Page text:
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Central Bank (Amendment) Bill 2018: Second Stage [Private Members] (Continued)

Wednesday, 14 February 2018

Dáil Éireann Debate
Vol. 965 No. 5

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(Speaker Continuing)

[Deputy Michael D'Arcy: Information on Michael D'Arcy Zoom on Michael D'Arcy] To that end, I propose that we continue with the current approach which involves a wide range of stakeholders to ensure we achieve the best solution. I assure the House that Deputy Pearse Doherty's Bill will be fully taken into account in the Government's forthcoming proposals which I outlined.

Tracker mortgages have been mentioned here frequently. The actions of the Minister for Public Expenditure and Reform, Deputy Paschal Donohoe, were strong. I refer to when he brought in the main lenders on this matter. It is owing to his actions that the institutions are bringing this matter to a conclusion in the manner they are, for which the Minister should be complimented. Nobody wants to be soft on white collar or blue collar crime or any type of crime. That is not what anybody in this House wants.

Deputy Michael McGrath: Information on Michael McGrath Zoom on Michael McGrath I am sharing time with Deputies John Brassil and Jack Chambers.

  I welcome the opportunity to contribute on Second Stage of the Bill which we will be supporting. I raise with the Minister of State a current issue that is relevant to Central Bank regulation, namely, the proposed sale by Permanent TSB of a portfolio of loans. Yesterday the institution made a statement that it was going to proceed with the sale of the Project Glas portfolio, giving no details of its composition, the number of loans, the book value or whether the loans were mortgage loans, loans to SMEs or other types of loan. It has been reported on this afternoon that Permanent TSB plans to sell non-performing loans worth €4.5 billion and that close to €3 billion worth of these loans are family home mortgages. Close to €1 billion relates to buy-to-let properties. As the Minister of State well knows, if such a sale proceeds, the loans will inevitably be bought by vulture funds. Owing to the decision made by the previous Government, vulture funds are not fully regulated in Ireland. We have credit servicing legislation, under which the intermediary has to be regulated, but the fund does not need to be. The sale must not proceed. It is completely unacceptable that family home mortgages would be sold from under people's feet in this manner to a vulture fund. This issue needs to be addressed as a matter of urgency. I have called on Permanent TSB to clarify its intentions and call on the Minister for Finance to do likewise.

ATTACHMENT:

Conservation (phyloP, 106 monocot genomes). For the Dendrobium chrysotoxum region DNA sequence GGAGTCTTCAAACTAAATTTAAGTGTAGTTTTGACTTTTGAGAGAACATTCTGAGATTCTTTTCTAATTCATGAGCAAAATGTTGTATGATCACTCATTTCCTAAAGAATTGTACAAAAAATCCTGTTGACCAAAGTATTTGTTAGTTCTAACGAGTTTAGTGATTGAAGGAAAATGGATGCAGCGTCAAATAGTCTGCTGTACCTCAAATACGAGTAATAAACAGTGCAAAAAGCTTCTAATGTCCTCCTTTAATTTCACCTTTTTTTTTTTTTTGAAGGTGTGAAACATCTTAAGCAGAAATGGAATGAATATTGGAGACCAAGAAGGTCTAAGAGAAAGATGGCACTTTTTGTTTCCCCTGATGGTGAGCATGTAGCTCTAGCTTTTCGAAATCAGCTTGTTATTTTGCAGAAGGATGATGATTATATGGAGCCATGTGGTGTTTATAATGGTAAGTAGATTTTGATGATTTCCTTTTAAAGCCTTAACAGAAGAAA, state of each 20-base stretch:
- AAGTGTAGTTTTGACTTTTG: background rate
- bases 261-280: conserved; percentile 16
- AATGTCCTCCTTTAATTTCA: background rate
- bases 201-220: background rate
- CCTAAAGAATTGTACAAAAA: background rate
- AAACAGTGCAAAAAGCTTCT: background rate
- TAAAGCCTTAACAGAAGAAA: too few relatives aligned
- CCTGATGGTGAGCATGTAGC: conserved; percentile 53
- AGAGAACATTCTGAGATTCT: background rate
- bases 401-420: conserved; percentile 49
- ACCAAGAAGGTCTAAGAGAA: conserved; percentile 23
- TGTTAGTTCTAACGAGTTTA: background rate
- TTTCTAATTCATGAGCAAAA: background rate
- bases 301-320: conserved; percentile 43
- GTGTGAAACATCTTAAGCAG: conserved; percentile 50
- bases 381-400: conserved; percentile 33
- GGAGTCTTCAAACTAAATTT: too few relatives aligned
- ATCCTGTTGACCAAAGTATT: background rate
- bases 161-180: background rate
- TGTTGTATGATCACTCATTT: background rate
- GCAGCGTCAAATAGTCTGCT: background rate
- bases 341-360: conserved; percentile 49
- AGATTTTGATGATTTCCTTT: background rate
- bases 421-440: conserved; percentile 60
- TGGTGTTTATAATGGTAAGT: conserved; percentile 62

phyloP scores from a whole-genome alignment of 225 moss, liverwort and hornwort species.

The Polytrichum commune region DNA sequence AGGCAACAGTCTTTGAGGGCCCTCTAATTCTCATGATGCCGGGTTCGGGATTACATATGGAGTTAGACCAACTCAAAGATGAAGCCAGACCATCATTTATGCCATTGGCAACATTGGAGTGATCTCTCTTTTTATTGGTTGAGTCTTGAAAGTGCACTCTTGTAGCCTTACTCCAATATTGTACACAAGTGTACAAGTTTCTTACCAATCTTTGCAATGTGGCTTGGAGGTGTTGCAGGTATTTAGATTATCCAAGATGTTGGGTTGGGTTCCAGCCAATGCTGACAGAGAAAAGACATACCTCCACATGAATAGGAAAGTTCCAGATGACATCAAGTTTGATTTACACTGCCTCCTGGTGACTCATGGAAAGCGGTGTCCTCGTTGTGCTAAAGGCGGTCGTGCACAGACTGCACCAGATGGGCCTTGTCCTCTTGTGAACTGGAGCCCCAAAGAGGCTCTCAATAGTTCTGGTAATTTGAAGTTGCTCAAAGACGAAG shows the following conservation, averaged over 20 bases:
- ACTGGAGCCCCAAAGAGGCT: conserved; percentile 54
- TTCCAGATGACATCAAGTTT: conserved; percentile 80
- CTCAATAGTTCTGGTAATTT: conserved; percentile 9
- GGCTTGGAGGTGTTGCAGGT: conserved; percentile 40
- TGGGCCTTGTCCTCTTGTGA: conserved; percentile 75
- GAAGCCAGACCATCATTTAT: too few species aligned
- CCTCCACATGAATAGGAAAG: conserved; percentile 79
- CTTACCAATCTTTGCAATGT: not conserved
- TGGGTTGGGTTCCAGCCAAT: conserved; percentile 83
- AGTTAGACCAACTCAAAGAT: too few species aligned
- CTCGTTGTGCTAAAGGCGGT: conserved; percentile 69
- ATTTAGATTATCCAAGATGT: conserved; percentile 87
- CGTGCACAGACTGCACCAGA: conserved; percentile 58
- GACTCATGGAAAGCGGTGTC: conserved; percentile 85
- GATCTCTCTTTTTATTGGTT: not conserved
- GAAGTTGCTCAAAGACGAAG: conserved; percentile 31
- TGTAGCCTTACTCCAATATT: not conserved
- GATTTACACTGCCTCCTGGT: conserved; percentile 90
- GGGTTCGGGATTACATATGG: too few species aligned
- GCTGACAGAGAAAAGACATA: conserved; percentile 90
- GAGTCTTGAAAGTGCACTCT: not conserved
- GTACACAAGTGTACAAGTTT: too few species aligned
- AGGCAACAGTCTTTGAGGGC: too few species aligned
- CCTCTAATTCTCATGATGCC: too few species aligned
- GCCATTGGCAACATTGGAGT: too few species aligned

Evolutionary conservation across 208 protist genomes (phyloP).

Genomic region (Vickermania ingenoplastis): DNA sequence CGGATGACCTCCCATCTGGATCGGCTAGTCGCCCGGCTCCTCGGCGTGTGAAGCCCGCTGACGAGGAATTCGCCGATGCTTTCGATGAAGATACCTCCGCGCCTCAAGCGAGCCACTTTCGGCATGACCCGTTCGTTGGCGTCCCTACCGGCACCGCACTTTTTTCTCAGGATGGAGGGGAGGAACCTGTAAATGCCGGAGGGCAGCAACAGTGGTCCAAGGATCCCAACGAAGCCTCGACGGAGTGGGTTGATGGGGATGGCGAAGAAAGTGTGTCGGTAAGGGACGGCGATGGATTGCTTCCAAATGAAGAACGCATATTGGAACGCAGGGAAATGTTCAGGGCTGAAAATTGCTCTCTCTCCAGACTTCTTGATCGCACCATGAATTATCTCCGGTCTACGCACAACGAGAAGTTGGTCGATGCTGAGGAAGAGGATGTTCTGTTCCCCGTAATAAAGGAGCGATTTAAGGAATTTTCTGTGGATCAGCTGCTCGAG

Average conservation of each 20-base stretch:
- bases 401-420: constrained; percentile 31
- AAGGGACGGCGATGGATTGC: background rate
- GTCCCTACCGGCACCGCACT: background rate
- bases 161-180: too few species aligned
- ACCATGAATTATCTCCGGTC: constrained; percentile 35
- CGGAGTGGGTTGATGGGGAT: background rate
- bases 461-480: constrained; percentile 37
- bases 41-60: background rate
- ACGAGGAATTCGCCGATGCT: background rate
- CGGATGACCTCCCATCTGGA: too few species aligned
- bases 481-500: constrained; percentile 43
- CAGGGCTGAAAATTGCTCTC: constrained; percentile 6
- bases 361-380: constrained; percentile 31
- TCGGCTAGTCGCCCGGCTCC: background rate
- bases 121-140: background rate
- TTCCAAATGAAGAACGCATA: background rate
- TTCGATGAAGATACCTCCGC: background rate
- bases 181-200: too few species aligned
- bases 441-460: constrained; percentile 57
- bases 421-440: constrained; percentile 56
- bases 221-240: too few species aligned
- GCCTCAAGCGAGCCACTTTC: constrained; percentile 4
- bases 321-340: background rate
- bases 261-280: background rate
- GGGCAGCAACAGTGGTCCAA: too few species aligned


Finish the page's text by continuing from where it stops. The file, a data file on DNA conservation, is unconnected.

We are all aware that the ECB is placing pressure on Irish banks, particularly Permanent TSB, to reduce the value of their non-performing loan books. However, doing so in the manner I have described is not acceptable. There is no reason Permanent TSB cannot work its way through its loan book, engage with customers, restructure loans and write off debts, as necessary. However, it is taking the easy option and outsourcing its dirty work. That is exactly what will occur if the sale proceeds.

  The Minister of State will be aware that the Oireachtas finance committee invited representatives of all of the vulture funds before it. Tanager, Capita Asset Services, Blackstone, CarVal Investors, Cerberus, Lone Star Funds, Mars Capital and Oaktree Capital declined its invitation. Starwood Capital and Apollo gave no response. That is what one is dealing with. These bodies are unregulated and unaccountable. It is not acceptable that loans belonging to Irish businesses and family home mortgages may be sold in this manner. I want the Minister of State to take this message back to the Minister, Deputy Paschal Donohoe, to whom I wrote yesterday on the broader issue of loan portfolio sales. I look forward to an early response.